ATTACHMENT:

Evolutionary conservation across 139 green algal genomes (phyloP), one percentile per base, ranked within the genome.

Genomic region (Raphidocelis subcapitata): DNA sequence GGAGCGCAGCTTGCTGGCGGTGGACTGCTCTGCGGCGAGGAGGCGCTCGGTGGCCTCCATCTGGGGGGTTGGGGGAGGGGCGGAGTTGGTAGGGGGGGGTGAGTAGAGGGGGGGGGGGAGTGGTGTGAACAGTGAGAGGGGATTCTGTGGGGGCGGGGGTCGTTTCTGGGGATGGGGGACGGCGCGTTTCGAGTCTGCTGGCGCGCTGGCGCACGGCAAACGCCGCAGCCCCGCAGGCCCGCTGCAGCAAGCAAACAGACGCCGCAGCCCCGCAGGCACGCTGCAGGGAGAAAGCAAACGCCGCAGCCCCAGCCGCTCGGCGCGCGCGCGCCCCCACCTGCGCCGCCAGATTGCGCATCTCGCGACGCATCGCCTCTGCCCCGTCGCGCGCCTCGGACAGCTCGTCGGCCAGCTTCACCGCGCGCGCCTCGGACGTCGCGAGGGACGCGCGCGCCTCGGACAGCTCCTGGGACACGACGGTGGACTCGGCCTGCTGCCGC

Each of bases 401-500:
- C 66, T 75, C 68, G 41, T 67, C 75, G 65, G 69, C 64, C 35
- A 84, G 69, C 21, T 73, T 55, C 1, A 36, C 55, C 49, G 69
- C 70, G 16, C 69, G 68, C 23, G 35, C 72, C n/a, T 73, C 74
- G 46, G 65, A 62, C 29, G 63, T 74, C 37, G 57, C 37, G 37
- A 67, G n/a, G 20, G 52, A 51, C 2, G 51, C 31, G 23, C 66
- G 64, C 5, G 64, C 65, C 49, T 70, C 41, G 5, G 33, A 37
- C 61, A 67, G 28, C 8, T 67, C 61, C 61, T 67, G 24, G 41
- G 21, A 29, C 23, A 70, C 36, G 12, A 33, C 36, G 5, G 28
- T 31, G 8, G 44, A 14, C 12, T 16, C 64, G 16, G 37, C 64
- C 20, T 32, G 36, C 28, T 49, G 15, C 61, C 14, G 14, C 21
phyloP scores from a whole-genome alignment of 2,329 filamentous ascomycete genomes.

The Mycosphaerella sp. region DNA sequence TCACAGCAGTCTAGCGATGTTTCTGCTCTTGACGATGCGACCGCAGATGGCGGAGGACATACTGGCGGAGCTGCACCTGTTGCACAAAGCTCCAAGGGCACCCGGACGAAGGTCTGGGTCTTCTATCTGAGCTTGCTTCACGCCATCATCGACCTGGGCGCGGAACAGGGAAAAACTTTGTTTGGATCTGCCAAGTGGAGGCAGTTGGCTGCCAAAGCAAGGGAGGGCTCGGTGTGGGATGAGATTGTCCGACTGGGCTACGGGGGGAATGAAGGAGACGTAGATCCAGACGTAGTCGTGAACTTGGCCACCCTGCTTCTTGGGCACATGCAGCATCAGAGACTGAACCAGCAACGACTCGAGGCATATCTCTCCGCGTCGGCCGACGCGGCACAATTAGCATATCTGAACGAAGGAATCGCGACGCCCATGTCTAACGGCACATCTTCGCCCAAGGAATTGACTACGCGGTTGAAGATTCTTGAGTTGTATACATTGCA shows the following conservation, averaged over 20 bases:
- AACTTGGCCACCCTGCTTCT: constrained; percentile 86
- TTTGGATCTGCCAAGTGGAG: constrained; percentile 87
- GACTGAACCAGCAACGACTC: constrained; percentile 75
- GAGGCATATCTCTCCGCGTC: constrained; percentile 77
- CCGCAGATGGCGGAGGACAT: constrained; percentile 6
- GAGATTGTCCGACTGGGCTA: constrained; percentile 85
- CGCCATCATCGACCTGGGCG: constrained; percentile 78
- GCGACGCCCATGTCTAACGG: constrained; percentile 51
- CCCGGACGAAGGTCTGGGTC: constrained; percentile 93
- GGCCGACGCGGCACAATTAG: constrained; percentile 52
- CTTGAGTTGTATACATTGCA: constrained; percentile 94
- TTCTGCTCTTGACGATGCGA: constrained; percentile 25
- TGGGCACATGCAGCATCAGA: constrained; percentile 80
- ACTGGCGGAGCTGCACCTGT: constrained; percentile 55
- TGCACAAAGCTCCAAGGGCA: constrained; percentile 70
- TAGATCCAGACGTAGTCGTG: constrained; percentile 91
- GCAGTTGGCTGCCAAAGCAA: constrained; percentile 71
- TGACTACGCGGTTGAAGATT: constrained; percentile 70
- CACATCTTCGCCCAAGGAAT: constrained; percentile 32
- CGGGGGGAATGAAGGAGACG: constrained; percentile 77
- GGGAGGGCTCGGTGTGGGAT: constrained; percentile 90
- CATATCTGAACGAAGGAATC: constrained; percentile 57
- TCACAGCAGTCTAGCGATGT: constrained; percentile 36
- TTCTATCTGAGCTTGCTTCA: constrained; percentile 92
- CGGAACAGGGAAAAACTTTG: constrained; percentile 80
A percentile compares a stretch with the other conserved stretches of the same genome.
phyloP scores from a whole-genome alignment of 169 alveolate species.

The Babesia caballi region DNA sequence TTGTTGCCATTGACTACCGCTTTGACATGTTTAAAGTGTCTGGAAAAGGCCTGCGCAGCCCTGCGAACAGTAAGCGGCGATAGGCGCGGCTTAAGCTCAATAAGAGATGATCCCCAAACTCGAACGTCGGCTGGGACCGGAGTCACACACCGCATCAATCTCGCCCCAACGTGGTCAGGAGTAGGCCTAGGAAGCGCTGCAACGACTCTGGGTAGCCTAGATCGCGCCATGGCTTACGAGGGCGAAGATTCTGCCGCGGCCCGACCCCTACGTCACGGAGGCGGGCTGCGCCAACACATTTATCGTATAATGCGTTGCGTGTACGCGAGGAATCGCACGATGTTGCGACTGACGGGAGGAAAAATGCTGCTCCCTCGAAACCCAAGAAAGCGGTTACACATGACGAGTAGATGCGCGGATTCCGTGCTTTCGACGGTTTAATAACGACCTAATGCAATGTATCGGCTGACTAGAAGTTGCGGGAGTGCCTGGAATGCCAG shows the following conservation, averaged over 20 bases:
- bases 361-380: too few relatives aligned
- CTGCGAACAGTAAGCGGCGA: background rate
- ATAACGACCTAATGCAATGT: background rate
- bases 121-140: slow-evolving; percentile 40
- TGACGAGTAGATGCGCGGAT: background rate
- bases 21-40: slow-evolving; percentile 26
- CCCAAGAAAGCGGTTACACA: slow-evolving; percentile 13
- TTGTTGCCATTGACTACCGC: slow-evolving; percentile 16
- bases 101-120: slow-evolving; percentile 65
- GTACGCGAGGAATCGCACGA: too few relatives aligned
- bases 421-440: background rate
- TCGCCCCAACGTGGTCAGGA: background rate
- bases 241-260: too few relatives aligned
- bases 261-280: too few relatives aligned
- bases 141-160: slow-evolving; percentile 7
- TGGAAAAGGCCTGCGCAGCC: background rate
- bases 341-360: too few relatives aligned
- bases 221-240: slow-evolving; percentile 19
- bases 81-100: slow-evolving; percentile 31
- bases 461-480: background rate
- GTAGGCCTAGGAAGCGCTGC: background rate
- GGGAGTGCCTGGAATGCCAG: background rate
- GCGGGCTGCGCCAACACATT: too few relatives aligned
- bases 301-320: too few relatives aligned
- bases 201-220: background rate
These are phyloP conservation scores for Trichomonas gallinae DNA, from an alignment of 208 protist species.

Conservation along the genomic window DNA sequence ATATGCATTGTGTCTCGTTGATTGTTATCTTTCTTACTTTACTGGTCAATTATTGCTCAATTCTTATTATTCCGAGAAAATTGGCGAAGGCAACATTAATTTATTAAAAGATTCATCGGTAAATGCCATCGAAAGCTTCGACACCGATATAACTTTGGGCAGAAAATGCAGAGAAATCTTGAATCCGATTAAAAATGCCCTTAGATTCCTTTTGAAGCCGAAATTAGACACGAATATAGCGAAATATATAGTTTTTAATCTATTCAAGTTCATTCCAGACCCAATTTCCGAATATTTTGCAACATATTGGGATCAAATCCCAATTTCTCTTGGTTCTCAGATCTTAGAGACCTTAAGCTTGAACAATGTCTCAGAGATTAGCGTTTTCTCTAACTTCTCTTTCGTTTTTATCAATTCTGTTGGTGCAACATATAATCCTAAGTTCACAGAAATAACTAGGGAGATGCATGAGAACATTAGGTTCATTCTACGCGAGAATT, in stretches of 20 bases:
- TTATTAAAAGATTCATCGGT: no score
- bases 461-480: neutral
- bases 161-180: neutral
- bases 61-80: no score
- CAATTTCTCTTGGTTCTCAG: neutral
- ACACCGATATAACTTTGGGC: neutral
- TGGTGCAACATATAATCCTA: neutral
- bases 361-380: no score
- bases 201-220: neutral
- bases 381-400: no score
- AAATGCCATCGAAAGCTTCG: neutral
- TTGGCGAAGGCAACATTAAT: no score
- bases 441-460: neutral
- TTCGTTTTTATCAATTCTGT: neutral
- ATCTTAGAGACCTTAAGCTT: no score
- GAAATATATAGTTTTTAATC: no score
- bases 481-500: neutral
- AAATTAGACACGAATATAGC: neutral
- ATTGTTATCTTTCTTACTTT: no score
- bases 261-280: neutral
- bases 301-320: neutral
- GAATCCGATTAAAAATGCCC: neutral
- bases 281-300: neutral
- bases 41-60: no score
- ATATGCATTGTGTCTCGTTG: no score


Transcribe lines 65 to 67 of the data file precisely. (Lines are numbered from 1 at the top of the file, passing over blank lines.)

- GGGAGTGCCTGGAATGCCAG: background rate
- GCGGGCTGCGCCAACACATT: too few relatives aligned
- bases 301-320: too few relatives aligned